Paying tribute to the Agia Zoni

On the eve of World War II, 459 Jewish refugees escaped Europe for Palestine on a ship called the Agia Zoni. The history of the voyage is not well-known; however, the Australian grandsons of two of its organisers aim to change that. Gareth Narunsky reports:

Alfons Goldmann (left) and Max Wassner.
Alfons Goldmann (left) and Max Wassner.

On the eve of World War II, 459 Jewish refugees escaped Europe for Palestine on a ship called the Agia Zoni. The history of the voyage is not well-known; however, the Australian grandsons of two of its organisers aim to change that. Gareth Narunsky reports:

THE writing was well and truly on the wall for the Jews of Europe by the time the Jewish Agency in Zurich decided to organise a ship from Fiume (now in Croatia and known as Rijeka) to Palestine in February 1939.

The horrors of Kristallnacht in November 1938 were still fresh, while many Jews were already suffering in German labour camps.

The plan was to bring Jews from the labour camps, as well as from France, Switzerland, Austria and Italy by train to the Port of Fiume. Once there they would board a ship seemingly headed for Shanghai, but in actuality, bound for Palestine.

Among the many organisers who enabled the voyage were Alfons Goldmann, an employee of the Italian Tourism Bureau (CIT) who had fled Nazi-occupied Vienna, and Max (Sami) Wassner, a proud Polish-born Jew who was at one time president of the Austrian Haganah.

Goldmann kept a diary, written in German, in which he recorded the whole affair in detail. That diary would one day be handed down to his son Tom Goldman and grandson David.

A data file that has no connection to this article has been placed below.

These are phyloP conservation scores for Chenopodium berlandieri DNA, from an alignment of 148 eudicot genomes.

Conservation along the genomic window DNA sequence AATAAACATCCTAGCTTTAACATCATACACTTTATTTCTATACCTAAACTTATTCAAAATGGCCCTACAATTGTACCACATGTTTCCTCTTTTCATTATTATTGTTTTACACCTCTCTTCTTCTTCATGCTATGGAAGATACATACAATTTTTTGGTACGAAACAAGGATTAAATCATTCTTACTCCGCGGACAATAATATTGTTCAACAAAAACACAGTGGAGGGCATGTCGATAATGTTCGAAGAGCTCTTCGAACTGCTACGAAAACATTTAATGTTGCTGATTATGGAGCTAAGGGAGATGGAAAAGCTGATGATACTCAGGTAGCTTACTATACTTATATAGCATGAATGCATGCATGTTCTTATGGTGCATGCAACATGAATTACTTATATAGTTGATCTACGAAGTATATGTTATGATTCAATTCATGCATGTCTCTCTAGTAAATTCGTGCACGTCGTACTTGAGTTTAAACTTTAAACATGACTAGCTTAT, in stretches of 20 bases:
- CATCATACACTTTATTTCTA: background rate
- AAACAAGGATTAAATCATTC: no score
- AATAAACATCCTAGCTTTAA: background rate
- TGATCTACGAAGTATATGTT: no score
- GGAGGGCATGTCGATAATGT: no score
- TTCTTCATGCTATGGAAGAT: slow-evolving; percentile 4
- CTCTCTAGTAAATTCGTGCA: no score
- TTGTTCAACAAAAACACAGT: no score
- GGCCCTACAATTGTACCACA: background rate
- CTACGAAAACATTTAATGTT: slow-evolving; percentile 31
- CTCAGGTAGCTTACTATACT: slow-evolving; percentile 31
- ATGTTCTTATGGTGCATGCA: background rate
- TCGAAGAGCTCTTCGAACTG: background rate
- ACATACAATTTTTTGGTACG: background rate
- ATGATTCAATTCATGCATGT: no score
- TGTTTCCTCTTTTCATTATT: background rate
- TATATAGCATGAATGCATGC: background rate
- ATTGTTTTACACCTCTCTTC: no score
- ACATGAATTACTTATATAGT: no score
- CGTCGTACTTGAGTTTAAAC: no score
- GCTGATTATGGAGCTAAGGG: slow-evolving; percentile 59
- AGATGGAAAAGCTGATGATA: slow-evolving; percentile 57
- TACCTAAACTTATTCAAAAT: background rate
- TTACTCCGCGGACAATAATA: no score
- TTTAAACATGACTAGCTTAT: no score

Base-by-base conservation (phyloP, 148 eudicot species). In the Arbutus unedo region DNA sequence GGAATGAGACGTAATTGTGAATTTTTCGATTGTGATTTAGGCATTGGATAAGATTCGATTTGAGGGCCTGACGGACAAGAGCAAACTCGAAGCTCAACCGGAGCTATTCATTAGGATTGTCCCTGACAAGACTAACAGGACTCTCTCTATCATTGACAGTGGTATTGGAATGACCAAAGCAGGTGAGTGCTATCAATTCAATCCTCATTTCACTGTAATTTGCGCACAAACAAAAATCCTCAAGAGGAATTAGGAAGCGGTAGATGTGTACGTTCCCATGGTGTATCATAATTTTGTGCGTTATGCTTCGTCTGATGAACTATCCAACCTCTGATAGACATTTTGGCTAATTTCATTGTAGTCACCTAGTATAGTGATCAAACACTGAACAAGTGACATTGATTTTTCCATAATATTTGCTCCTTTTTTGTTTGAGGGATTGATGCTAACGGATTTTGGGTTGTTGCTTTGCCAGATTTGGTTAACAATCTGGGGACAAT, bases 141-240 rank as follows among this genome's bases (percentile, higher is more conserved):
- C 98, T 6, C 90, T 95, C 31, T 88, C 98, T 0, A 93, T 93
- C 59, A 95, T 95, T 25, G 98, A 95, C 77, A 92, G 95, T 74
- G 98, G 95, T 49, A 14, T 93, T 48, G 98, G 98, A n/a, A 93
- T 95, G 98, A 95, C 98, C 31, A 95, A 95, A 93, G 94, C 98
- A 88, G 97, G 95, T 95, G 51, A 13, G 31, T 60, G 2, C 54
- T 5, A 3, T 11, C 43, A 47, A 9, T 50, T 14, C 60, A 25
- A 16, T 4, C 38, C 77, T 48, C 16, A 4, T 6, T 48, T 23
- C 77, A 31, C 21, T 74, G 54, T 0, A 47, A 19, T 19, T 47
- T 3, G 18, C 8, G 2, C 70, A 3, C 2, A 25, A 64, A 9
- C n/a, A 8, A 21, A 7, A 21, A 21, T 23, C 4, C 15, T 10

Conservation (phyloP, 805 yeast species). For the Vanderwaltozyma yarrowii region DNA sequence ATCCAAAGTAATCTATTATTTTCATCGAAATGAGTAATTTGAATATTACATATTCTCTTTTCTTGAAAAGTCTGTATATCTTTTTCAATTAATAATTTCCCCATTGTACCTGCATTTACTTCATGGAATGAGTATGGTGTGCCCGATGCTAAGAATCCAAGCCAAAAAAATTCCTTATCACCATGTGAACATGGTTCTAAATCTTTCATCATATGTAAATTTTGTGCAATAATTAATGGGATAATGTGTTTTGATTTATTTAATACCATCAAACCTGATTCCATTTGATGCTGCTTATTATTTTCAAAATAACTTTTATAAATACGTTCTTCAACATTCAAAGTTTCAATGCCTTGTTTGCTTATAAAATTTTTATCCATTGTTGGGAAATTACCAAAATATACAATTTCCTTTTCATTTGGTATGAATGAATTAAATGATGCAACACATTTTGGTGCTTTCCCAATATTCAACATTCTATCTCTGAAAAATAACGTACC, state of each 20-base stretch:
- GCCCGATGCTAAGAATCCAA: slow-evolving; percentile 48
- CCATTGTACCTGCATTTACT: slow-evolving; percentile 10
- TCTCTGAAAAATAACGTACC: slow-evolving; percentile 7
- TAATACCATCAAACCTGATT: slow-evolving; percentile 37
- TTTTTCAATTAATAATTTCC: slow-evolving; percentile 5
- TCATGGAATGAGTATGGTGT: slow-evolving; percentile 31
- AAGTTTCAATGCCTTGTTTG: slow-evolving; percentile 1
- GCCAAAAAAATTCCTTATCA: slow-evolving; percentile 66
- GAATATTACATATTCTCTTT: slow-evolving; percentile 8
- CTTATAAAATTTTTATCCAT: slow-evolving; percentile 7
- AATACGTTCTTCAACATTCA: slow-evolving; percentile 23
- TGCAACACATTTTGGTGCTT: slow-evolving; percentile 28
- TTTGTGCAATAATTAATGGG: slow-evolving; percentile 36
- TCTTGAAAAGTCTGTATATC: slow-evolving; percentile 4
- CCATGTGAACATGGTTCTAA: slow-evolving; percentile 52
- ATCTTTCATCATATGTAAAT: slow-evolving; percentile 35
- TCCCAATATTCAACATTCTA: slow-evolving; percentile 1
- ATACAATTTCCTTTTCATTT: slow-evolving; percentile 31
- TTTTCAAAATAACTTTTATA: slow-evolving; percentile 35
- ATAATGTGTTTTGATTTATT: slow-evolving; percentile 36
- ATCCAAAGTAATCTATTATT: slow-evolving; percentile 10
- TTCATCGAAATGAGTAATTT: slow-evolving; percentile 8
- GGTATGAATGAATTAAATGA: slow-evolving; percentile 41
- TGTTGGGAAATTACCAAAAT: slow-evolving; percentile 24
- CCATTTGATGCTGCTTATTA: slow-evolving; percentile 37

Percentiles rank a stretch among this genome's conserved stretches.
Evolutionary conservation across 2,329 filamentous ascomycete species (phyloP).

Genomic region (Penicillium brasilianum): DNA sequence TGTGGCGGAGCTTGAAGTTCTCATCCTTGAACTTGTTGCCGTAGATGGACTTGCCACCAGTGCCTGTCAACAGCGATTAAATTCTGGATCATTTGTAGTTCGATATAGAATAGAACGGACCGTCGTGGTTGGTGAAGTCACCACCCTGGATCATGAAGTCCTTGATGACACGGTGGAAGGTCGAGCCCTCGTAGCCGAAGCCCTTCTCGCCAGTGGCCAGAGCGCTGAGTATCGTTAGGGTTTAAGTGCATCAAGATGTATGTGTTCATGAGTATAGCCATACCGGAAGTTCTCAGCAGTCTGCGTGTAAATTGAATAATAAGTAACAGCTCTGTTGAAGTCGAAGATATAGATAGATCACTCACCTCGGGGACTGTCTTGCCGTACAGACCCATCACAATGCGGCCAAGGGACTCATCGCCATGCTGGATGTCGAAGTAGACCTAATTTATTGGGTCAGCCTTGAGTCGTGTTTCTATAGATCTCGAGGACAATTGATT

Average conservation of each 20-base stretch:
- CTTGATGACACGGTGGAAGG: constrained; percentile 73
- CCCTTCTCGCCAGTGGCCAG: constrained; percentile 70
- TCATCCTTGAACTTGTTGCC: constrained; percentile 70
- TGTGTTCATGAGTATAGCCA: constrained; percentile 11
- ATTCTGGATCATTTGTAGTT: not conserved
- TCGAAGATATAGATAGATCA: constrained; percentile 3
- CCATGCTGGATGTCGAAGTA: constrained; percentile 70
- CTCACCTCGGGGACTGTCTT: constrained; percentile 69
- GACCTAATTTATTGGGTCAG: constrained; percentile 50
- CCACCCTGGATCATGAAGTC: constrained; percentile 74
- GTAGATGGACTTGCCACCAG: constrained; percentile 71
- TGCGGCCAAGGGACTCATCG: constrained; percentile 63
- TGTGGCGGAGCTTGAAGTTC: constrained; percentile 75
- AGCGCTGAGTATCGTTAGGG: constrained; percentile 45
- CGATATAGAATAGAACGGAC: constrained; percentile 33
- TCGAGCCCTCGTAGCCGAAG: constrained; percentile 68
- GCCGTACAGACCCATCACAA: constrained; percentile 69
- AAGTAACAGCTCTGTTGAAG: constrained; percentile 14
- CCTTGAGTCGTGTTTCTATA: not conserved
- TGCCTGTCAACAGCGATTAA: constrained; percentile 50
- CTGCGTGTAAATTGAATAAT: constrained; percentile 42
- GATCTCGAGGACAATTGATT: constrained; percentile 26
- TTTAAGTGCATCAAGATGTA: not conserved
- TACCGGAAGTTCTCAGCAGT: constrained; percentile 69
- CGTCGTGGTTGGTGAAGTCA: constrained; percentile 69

“Alfons never spoke about the Agia Zoni, and in fact we didn’t know he had written his journal until after he passed,” David Goldman told The AJN.

“There was some conversation about his experiences in 1939 and beyond; however, it wasn’t until I had the diary translated – after he died – by the Goethe Institute in Sydney that the whole story came out.”

That story is fraught with setbacks.

Upon arrival in Fiume, the group was intercepted by police and had their passports seized. The organisers learned their ship was not coming.

The authorities offered Goldmann another ship, which needed to be refurbished at a cost of 800 pounds, with the work taking three weeks. He, along with another organiser, declined the offer, subsequently writing in his diary that had he known the mission would end up costing even more and taking longer, he would have accepted.

The group was granted visas to stay in Fiume until their departure, but they needed somewhere to stay.

Wassner had negotiated with the owner of the Hotel Quisisana, which was closed for the winter, for the group to stay until a new ship could be found.

After a few days, and at considerable expense, the organisers booked another ship, the Agia Zoni. Goldmann wrote in his diary that “ the ship was described to us as very sea- worthy and comfortable … it would comfortably offer space for 700 persons”. Wassner helped to raise additional funds to secure the ship.

When it arrived, however, it was far from as described – a small freighter commissioned to carry only 55 people.

With the authorities not allowing the group to stay at Fiume any longer, it was eventually agreed after yet more negotiations – this time aided by an influential local lawyer – that the ship be could be converted, at a cost of 1100 pounds, to carry 350 passengers.

Yet more money was to be demanded by the ship’s owner and captain before it was finally ready and passengers could board.

The ship set sail on March 17 carrying 459 passengers – some singing the Hatikvah as it left port – and 35 crew.

The passengers were to face further trials on the journey, with the corrupt crew exploiting them for all their money and possessions, and the captain repeatedly threatening to turn back unless given more money. Finally on April 21, they arrived in Palestine.

An unknown passenger kept a diary of the voyage which was sent to Alfons Goldmann.

Aboard the Agia Zoni.
Aboard the Agia Zoni.

GOLDMANN and Wassner themselves did not travel on the ship. After its departure, CIT sent Goldmann to its new office in England. He volunteered for the British Army in November 1939 and worked from May 1940 in the bomb disposal and transport control units.